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A rare collision of dead stars can bring a new one to life

Like a phoenix, some stars may burst to life covered in “ash,” rising from the remains of stars that had previously passed on.

Two newfound fireballs that burn hundreds of times as bright as the sun and are covered in carbon and oxygen, ashy byproducts of helium fusion, belong to a new class of stars, researchers report in the March Monthly Notices of the Royal Astronomical Society: Letters. Though these blazing orbs are not the first stellar bodies found covered in carbon and oxygen, an analysis of the light emitted by the stars suggests they are the first discovered to also have helium-burning cores.

“That [combination] has never been seen before,” says study coauthor Nicole Reindl, an astrophysicist from the University of Potsdam in Germany. “That tells you the star must have evolved differently.”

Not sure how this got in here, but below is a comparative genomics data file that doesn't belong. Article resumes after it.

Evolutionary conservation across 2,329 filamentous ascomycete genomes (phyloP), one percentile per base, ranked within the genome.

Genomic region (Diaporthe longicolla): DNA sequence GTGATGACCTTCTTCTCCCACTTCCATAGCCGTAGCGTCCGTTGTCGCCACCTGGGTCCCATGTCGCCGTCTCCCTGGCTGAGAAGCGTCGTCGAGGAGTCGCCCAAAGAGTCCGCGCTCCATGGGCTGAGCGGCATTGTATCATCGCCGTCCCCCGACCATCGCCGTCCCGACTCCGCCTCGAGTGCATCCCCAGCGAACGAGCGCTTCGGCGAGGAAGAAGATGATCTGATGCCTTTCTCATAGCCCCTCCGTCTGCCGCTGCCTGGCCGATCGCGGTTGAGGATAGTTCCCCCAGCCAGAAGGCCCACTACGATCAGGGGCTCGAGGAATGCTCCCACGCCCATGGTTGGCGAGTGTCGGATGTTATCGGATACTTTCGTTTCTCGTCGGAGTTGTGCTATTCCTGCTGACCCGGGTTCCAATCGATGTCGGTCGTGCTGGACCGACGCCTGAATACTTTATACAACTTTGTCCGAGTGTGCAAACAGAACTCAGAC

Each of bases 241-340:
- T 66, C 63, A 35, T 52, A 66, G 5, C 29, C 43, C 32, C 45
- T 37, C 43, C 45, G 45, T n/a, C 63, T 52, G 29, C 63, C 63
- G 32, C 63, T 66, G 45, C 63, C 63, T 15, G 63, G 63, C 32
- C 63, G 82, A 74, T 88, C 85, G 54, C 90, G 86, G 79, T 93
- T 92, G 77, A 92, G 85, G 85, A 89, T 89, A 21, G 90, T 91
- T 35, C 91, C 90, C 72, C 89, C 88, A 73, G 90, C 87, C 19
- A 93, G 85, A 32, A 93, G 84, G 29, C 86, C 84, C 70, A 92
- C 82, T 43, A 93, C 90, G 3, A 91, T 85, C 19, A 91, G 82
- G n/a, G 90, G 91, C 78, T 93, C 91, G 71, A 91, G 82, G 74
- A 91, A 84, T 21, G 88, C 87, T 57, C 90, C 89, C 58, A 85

The stars may have formed from the merging of two white dwarfs, the remnant hearts of stars that exhausted their fuel, another team proposes in a companion study. The story goes that one of the two was rich in helium, while the other contained lots of carbon and oxygen.These two white dwarfs had already been orbiting one another, but gradually drew together over time. Eventually the helium-rich white dwarf gobbled its partner, spewing carbon and oxygen all over its surface, just as a messy child might get food all over their face.

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